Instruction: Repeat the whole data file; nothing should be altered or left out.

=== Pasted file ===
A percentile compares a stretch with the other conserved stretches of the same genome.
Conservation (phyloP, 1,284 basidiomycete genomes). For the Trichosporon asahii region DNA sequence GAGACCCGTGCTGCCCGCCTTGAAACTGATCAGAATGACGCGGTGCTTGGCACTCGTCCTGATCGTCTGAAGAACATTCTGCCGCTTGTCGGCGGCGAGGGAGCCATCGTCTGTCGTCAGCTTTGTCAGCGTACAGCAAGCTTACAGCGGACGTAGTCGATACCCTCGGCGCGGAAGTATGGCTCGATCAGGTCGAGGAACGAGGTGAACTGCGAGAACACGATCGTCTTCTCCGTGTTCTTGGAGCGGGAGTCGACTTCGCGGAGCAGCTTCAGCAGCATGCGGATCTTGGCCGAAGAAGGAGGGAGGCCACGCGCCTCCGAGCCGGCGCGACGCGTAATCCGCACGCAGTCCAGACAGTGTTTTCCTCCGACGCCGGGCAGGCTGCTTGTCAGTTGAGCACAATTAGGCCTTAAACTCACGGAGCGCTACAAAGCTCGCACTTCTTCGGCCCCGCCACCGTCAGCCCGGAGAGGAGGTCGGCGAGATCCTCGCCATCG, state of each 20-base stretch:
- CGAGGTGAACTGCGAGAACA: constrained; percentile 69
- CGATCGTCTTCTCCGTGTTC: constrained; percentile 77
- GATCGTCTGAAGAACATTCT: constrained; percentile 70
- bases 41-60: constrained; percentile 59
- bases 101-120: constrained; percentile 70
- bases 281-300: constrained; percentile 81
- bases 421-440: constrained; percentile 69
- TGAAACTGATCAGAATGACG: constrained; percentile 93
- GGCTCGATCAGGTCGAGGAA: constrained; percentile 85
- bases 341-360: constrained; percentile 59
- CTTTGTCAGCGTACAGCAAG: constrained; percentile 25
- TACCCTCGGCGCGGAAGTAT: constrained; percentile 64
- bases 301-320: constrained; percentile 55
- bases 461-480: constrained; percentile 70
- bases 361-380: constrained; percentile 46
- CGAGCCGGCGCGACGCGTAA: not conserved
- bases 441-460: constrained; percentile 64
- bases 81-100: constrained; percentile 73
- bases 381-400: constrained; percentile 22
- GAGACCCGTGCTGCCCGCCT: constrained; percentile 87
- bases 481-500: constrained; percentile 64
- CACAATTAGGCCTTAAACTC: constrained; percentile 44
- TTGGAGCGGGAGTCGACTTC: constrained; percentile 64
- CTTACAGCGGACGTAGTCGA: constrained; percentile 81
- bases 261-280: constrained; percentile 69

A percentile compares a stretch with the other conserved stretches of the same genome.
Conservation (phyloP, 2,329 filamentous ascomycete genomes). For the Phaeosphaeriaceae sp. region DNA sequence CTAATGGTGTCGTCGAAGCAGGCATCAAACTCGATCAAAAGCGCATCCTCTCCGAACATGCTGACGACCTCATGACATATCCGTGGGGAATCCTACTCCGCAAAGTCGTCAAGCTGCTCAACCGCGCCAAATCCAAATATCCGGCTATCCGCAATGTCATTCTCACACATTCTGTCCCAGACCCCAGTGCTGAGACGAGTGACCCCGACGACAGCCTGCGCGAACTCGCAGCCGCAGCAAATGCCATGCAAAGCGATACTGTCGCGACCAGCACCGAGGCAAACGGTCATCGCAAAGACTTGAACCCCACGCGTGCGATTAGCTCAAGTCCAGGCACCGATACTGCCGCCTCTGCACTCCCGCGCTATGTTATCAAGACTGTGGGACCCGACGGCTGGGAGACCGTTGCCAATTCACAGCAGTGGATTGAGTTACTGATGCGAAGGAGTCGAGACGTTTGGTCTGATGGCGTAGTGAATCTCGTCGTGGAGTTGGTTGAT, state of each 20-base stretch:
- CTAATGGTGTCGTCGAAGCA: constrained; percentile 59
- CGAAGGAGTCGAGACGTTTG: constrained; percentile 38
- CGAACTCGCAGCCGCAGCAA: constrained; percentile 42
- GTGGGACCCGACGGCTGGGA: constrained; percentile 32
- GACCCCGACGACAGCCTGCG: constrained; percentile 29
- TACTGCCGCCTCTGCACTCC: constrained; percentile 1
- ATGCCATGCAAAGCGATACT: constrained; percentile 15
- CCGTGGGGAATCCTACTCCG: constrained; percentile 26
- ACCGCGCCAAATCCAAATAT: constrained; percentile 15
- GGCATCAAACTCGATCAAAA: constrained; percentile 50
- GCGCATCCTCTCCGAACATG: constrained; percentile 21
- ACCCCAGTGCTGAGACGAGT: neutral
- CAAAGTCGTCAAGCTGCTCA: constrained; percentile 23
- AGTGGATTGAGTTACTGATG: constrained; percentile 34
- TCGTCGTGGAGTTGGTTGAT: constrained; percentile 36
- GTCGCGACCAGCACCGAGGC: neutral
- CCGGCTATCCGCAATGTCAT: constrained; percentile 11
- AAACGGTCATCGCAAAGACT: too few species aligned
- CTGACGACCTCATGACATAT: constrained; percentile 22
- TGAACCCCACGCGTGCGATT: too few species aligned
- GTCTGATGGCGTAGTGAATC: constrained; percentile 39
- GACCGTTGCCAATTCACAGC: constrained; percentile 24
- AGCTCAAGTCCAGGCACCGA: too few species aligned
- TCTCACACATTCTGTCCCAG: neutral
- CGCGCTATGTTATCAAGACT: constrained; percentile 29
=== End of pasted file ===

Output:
A percentile compares a stretch with the other conserved stretches of the same genome.
Conservation (phyloP, 1,284 basidiomycete genomes). For the Trichosporon asahii region DNA sequence GAGACCCGTGCTGCCCGCCTTGAAACTGATCAGAATGACGCGGTGCTTGGCACTCGTCCTGATCGTCTGAAGAACATTCTGCCGCTTGTCGGCGGCGAGGGAGCCATCGTCTGTCGTCAGCTTTGTCAGCGTACAGCAAGCTTACAGCGGACGTAGTCGATACCCTCGGCGCGGAAGTATGGCTCGATCAGGTCGAGGAACGAGGTGAACTGCGAGAACACGATCGTCTTCTCCGTGTTCTTGGAGCGGGAGTCGACTTCGCGGAGCAGCTTCAGCAGCATGCGGATCTTGGCCGAAGAAGGAGGGAGGCCACGCGCCTCCGAGCCGGCGCGACGCGTAATCCGCACGCAGTCCAGACAGTGTTTTCCTCCGACGCCGGGCAGGCTGCTTGTCAGTTGAGCACAATTAGGCCTTAAACTCACGGAGCGCTACAAAGCTCGCACTTCTTCGGCCCCGCCACCGTCAGCCCGGAGAGGAGGTCGGCGAGATCCTCGCCATCG, state of each 20-base stretch:
- CGAGGTGAACTGCGAGAACA: constrained; percentile 69
- CGATCGTCTTCTCCGTGTTC: constrained; percentile 77
- GATCGTCTGAAGAACATTCT: constrained; percentile 70
- bases 41-60: constrained; percentile 59
- bases 101-120: constrained; percentile 70
- bases 281-300: constrained; percentile 81
- bases 421-440: constrained; percentile 69
- TGAAACTGATCAGAATGACG: constrained; percentile 93
- GGCTCGATCAGGTCGAGGAA: constrained; percentile 85
- bases 341-360: constrained; percentile 59
- CTTTGTCAGCGTACAGCAAG: constrained; percentile 25
- TACCCTCGGCGCGGAAGTAT: constrained; percentile 64
- bases 301-320: constrained; percentile 55
- bases 461-480: constrained; percentile 70
- bases 361-380: constrained; percentile 46
- CGAGCCGGCGCGACGCGTAA: not conserved
- bases 441-460: constrained; percentile 64
- bases 81-100: constrained; percentile 73
- bases 381-400: constrained; percentile 22
- GAGACCCGTGCTGCCCGCCT: constrained; percentile 87
- bases 481-500: constrained; percentile 64
- CACAATTAGGCCTTAAACTC: constrained; percentile 44
- TTGGAGCGGGAGTCGACTTC: constrained; percentile 64
- CTTACAGCGGACGTAGTCGA: constrained; percentile 81
- bases 261-280: constrained; percentile 69

A percentile compares a stretch with the other conserved stretches of the same genome.
Conservation (phyloP, 2,329 filamentous ascomycete genomes). For the Phaeosphaeriaceae sp. region DNA sequence CTAATGGTGTCGTCGAAGCAGGCATCAAACTCGATCAAAAGCGCATCCTCTCCGAACATGCTGACGACCTCATGACATATCCGTGGGGAATCCTACTCCGCAAAGTCGTCAAGCTGCTCAACCGCGCCAAATCCAAATATCCGGCTATCCGCAATGTCATTCTCACACATTCTGTCCCAGACCCCAGTGCTGAGACGAGTGACCCCGACGACAGCCTGCGCGAACTCGCAGCCGCAGCAAATGCCATGCAAAGCGATACTGTCGCGACCAGCACCGAGGCAAACGGTCATCGCAAAGACTTGAACCCCACGCGTGCGATTAGCTCAAGTCCAGGCACCGATACTGCCGCCTCTGCACTCCCGCGCTATGTTATCAAGACTGTGGGACCCGACGGCTGGGAGACCGTTGCCAATTCACAGCAGTGGATTGAGTTACTGATGCGAAGGAGTCGAGACGTTTGGTCTGATGGCGTAGTGAATCTCGTCGTGGAGTTGGTTGAT, state of each 20-base stretch:
- CTAATGGTGTCGTCGAAGCA: constrained; percentile 59
- CGAAGGAGTCGAGACGTTTG: constrained; percentile 38
- CGAACTCGCAGCCGCAGCAA: constrained; percentile 42
- GTGGGACCCGACGGCTGGGA: constrained; percentile 32
- GACCCCGACGACAGCCTGCG: constrained; percentile 29
- TACTGCCGCCTCTGCACTCC: constrained; percentile 1
- ATGCCATGCAAAGCGATACT: constrained; percentile 15
- CCGTGGGGAATCCTACTCCG: constrained; percentile 26
- ACCGCGCCAAATCCAAATAT: constrained; percentile 15
- GGCATCAAACTCGATCAAAA: constrained; percentile 50
- GCGCATCCTCTCCGAACATG: constrained; percentile 21
- ACCCCAGTGCTGAGACGAGT: neutral
- CAAAGTCGTCAAGCTGCTCA: constrained; percentile 23
- AGTGGATTGAGTTACTGATG: constrained; percentile 34
- TCGTCGTGGAGTTGGTTGAT: constrained; percentile 36
- GTCGCGACCAGCACCGAGGC: neutral
- CCGGCTATCCGCAATGTCAT: constrained; percentile 11
- AAACGGTCATCGCAAAGACT: too few species aligned
- CTGACGACCTCATGACATAT: constrained; percentile 22
- TGAACCCCACGCGTGCGATT: too few species aligned
- GTCTGATGGCGTAGTGAATC: constrained; percentile 39
- GACCGTTGCCAATTCACAGC: constrained; percentile 24
- AGCTCAAGTCCAGGCACCGA: too few species aligned
- TCTCACACATTCTGTCCCAG: neutral
- CGCGCTATGTTATCAAGACT: constrained; percentile 29